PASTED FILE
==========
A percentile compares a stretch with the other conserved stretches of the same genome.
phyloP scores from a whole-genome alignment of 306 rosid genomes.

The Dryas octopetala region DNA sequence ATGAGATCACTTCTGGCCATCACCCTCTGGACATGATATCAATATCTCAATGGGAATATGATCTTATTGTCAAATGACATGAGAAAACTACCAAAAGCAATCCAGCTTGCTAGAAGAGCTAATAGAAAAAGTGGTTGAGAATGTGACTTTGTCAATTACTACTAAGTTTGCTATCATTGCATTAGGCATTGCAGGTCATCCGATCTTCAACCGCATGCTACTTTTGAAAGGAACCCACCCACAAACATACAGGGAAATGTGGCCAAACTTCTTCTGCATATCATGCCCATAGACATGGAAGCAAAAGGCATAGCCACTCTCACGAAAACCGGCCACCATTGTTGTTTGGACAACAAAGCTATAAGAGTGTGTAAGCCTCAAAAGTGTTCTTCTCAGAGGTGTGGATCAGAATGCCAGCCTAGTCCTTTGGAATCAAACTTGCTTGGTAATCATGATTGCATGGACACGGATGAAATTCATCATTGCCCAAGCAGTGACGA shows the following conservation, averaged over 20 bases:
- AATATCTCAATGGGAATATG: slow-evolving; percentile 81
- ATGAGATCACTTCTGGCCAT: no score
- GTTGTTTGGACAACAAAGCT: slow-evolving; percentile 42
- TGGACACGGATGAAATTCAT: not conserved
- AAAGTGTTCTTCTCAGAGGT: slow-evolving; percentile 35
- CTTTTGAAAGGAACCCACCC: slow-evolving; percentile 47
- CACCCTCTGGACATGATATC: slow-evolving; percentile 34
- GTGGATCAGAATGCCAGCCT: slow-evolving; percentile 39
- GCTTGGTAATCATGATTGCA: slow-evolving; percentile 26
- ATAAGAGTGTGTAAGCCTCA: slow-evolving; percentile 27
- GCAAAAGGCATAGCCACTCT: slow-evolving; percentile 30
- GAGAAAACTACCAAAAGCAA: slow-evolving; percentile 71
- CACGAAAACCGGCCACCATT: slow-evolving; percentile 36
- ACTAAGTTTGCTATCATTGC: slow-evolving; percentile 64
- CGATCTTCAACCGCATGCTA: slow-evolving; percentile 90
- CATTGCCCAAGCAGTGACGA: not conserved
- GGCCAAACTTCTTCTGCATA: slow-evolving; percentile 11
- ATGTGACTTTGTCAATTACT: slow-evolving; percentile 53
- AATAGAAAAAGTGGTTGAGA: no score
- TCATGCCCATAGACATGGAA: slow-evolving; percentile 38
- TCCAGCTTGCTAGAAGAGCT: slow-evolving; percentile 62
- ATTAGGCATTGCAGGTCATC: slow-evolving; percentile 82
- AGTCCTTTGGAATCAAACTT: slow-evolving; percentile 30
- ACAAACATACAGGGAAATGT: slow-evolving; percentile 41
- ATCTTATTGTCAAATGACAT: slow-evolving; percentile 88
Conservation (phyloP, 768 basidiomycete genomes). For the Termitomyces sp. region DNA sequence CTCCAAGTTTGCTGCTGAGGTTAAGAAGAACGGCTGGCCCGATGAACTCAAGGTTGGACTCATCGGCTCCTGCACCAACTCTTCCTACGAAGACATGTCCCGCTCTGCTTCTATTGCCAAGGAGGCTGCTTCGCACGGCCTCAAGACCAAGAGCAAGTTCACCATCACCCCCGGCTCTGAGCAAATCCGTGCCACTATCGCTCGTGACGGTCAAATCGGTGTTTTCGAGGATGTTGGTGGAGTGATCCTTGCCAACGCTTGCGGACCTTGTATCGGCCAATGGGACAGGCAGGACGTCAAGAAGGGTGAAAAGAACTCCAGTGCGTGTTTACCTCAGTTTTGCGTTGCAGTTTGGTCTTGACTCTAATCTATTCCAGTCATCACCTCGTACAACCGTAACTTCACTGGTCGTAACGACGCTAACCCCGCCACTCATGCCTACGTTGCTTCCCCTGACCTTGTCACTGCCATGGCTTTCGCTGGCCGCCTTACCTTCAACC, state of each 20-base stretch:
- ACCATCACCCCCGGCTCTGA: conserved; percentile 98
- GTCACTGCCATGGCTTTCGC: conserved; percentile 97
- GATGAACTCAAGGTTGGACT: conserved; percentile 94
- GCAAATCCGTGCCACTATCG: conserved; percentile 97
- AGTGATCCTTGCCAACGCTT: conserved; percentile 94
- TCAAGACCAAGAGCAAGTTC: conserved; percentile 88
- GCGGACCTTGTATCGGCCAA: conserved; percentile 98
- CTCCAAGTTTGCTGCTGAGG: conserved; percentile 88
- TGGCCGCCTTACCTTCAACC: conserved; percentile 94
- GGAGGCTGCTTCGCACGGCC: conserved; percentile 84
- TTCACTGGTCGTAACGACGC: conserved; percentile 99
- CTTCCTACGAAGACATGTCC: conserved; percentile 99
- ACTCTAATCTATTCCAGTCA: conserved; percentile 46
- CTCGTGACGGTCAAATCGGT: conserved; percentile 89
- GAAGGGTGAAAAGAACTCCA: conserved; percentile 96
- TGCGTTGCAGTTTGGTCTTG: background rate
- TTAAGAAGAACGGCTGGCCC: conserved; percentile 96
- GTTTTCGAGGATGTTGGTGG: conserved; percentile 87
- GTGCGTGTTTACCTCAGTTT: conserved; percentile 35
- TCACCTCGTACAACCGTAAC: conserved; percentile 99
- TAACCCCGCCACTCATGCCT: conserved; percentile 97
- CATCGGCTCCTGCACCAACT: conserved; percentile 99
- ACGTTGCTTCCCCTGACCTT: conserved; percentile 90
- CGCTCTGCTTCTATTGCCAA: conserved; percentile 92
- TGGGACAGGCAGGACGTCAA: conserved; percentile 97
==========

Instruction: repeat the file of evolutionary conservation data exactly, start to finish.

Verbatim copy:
A percentile compares a stretch with the other conserved stretches of the same genome.
phyloP scores from a whole-genome alignment of 306 rosid genomes.

The Dryas octopetala region DNA sequence ATGAGATCACTTCTGGCCATCACCCTCTGGACATGATATCAATATCTCAATGGGAATATGATCTTATTGTCAAATGACATGAGAAAACTACCAAAAGCAATCCAGCTTGCTAGAAGAGCTAATAGAAAAAGTGGTTGAGAATGTGACTTTGTCAATTACTACTAAGTTTGCTATCATTGCATTAGGCATTGCAGGTCATCCGATCTTCAACCGCATGCTACTTTTGAAAGGAACCCACCCACAAACATACAGGGAAATGTGGCCAAACTTCTTCTGCATATCATGCCCATAGACATGGAAGCAAAAGGCATAGCCACTCTCACGAAAACCGGCCACCATTGTTGTTTGGACAACAAAGCTATAAGAGTGTGTAAGCCTCAAAAGTGTTCTTCTCAGAGGTGTGGATCAGAATGCCAGCCTAGTCCTTTGGAATCAAACTTGCTTGGTAATCATGATTGCATGGACACGGATGAAATTCATCATTGCCCAAGCAGTGACGA shows the following conservation, averaged over 20 bases:
- AATATCTCAATGGGAATATG: slow-evolving; percentile 81
- ATGAGATCACTTCTGGCCAT: no score
- GTTGTTTGGACAACAAAGCT: slow-evolving; percentile 42
- TGGACACGGATGAAATTCAT: not conserved
- AAAGTGTTCTTCTCAGAGGT: slow-evolving; percentile 35
- CTTTTGAAAGGAACCCACCC: slow-evolving; percentile 47
- CACCCTCTGGACATGATATC: slow-evolving; percentile 34
- GTGGATCAGAATGCCAGCCT: slow-evolving; percentile 39
- GCTTGGTAATCATGATTGCA: slow-evolving; percentile 26
- ATAAGAGTGTGTAAGCCTCA: slow-evolving; percentile 27
- GCAAAAGGCATAGCCACTCT: slow-evolving; percentile 30
- GAGAAAACTACCAAAAGCAA: slow-evolving; percentile 71
- CACGAAAACCGGCCACCATT: slow-evolving; percentile 36
- ACTAAGTTTGCTATCATTGC: slow-evolving; percentile 64
- CGATCTTCAACCGCATGCTA: slow-evolving; percentile 90
- CATTGCCCAAGCAGTGACGA: not conserved
- GGCCAAACTTCTTCTGCATA: slow-evolving; percentile 11
- ATGTGACTTTGTCAATTACT: slow-evolving; percentile 53
- AATAGAAAAAGTGGTTGAGA: no score
- TCATGCCCATAGACATGGAA: slow-evolving; percentile 38
- TCCAGCTTGCTAGAAGAGCT: slow-evolving; percentile 62
- ATTAGGCATTGCAGGTCATC: slow-evolving; percentile 82
- AGTCCTTTGGAATCAAACTT: slow-evolving; percentile 30
- ACAAACATACAGGGAAATGT: slow-evolving; percentile 41
- ATCTTATTGTCAAATGACAT: slow-evolving; percentile 88
Conservation (phyloP, 768 basidiomycete genomes). For the Termitomyces sp. region DNA sequence CTCCAAGTTTGCTGCTGAGGTTAAGAAGAACGGCTGGCCCGATGAACTCAAGGTTGGACTCATCGGCTCCTGCACCAACTCTTCCTACGAAGACATGTCCCGCTCTGCTTCTATTGCCAAGGAGGCTGCTTCGCACGGCCTCAAGACCAAGAGCAAGTTCACCATCACCCCCGGCTCTGAGCAAATCCGTGCCACTATCGCTCGTGACGGTCAAATCGGTGTTTTCGAGGATGTTGGTGGAGTGATCCTTGCCAACGCTTGCGGACCTTGTATCGGCCAATGGGACAGGCAGGACGTCAAGAAGGGTGAAAAGAACTCCAGTGCGTGTTTACCTCAGTTTTGCGTTGCAGTTTGGTCTTGACTCTAATCTATTCCAGTCATCACCTCGTACAACCGTAACTTCACTGGTCGTAACGACGCTAACCCCGCCACTCATGCCTACGTTGCTTCCCCTGACCTTGTCACTGCCATGGCTTTCGCTGGCCGCCTTACCTTCAACC, state of each 20-base stretch:
- ACCATCACCCCCGGCTCTGA: conserved; percentile 98
- GTCACTGCCATGGCTTTCGC: conserved; percentile 97
- GATGAACTCAAGGTTGGACT: conserved; percentile 94
- GCAAATCCGTGCCACTATCG: conserved; percentile 97
- AGTGATCCTTGCCAACGCTT: conserved; percentile 94
- TCAAGACCAAGAGCAAGTTC: conserved; percentile 88
- GCGGACCTTGTATCGGCCAA: conserved; percentile 98
- CTCCAAGTTTGCTGCTGAGG: conserved; percentile 88
- TGGCCGCCTTACCTTCAACC: conserved; percentile 94
- GGAGGCTGCTTCGCACGGCC: conserved; percentile 84
- TTCACTGGTCGTAACGACGC: conserved; percentile 99
- CTTCCTACGAAGACATGTCC: conserved; percentile 99
- ACTCTAATCTATTCCAGTCA: conserved; percentile 46
- CTCGTGACGGTCAAATCGGT: conserved; percentile 89
- GAAGGGTGAAAAGAACTCCA: conserved; percentile 96
- TGCGTTGCAGTTTGGTCTTG: background rate
- TTAAGAAGAACGGCTGGCCC: conserved; percentile 96
- GTTTTCGAGGATGTTGGTGG: conserved; percentile 87
- GTGCGTGTTTACCTCAGTTT: conserved; percentile 35
- TCACCTCGTACAACCGTAAC: conserved; percentile 99
- TAACCCCGCCACTCATGCCT: conserved; percentile 97
- CATCGGCTCCTGCACCAACT: conserved; percentile 99
- ACGTTGCTTCCCCTGACCTT: conserved; percentile 90
- CGCTCTGCTTCTATTGCCAA: conserved; percentile 92
- TGGGACAGGCAGGACGTCAA: conserved; percentile 97